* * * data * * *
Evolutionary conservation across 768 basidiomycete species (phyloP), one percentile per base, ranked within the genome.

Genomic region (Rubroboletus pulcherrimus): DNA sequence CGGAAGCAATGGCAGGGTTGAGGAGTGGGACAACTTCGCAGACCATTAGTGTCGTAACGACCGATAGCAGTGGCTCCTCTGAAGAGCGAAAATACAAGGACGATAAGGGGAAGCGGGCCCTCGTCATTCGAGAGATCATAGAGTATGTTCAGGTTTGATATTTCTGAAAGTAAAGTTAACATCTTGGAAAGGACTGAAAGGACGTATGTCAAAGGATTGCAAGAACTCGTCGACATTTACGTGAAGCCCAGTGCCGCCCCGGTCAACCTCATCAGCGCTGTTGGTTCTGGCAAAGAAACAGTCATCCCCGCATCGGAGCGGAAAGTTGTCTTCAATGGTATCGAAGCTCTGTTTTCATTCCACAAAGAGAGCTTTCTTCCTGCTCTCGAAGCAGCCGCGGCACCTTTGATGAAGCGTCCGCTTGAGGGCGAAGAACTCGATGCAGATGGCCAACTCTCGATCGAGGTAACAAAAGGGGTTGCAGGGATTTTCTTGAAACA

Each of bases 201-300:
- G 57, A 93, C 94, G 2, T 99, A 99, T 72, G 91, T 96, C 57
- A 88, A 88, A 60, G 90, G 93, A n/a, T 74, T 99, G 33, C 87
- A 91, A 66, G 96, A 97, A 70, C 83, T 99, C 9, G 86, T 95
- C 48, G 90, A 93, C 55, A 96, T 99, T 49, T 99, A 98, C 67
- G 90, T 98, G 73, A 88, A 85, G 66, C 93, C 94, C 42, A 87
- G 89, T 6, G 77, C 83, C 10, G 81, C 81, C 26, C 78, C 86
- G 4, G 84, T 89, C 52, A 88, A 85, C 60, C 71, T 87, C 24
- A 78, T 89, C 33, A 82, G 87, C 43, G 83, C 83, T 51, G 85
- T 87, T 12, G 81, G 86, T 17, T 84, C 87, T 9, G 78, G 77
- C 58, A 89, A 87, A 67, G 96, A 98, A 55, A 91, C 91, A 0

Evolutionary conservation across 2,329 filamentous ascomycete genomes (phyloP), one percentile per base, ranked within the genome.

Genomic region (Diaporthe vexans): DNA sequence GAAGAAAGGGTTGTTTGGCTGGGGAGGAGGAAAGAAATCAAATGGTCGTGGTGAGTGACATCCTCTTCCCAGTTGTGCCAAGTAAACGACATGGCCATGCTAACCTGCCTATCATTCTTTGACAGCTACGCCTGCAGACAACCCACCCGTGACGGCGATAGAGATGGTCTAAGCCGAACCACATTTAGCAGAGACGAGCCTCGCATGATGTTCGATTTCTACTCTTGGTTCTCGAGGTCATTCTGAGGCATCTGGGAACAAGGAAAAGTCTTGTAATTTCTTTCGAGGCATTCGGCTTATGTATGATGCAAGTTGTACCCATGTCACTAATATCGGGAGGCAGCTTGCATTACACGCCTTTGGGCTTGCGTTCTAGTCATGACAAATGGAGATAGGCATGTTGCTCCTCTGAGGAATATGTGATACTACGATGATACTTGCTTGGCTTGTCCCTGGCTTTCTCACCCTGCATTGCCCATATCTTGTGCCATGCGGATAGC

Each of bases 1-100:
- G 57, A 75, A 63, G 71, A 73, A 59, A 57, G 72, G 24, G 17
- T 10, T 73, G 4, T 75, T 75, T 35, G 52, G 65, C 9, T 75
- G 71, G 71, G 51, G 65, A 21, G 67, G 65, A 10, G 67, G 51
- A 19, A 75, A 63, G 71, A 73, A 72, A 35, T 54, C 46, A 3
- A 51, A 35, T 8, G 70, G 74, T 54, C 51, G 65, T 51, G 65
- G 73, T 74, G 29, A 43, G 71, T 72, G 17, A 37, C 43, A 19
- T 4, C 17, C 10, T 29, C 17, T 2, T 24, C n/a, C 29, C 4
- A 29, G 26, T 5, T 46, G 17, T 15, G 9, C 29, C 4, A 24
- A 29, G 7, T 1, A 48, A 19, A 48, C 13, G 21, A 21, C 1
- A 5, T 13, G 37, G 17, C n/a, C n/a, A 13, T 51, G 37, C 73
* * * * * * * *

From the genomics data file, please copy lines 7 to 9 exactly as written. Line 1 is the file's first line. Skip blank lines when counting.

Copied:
- C 48, G 90, A 93, C 55, A 96, T 99, T 49, T 99, A 98, C 67
- G 90, T 98, G 73, A 88, A 85, G 66, C 93, C 94, C 42, A 87
- G 89, T 6, G 77, C 83, C 10, G 81, C 81, C 26, C 78, C 86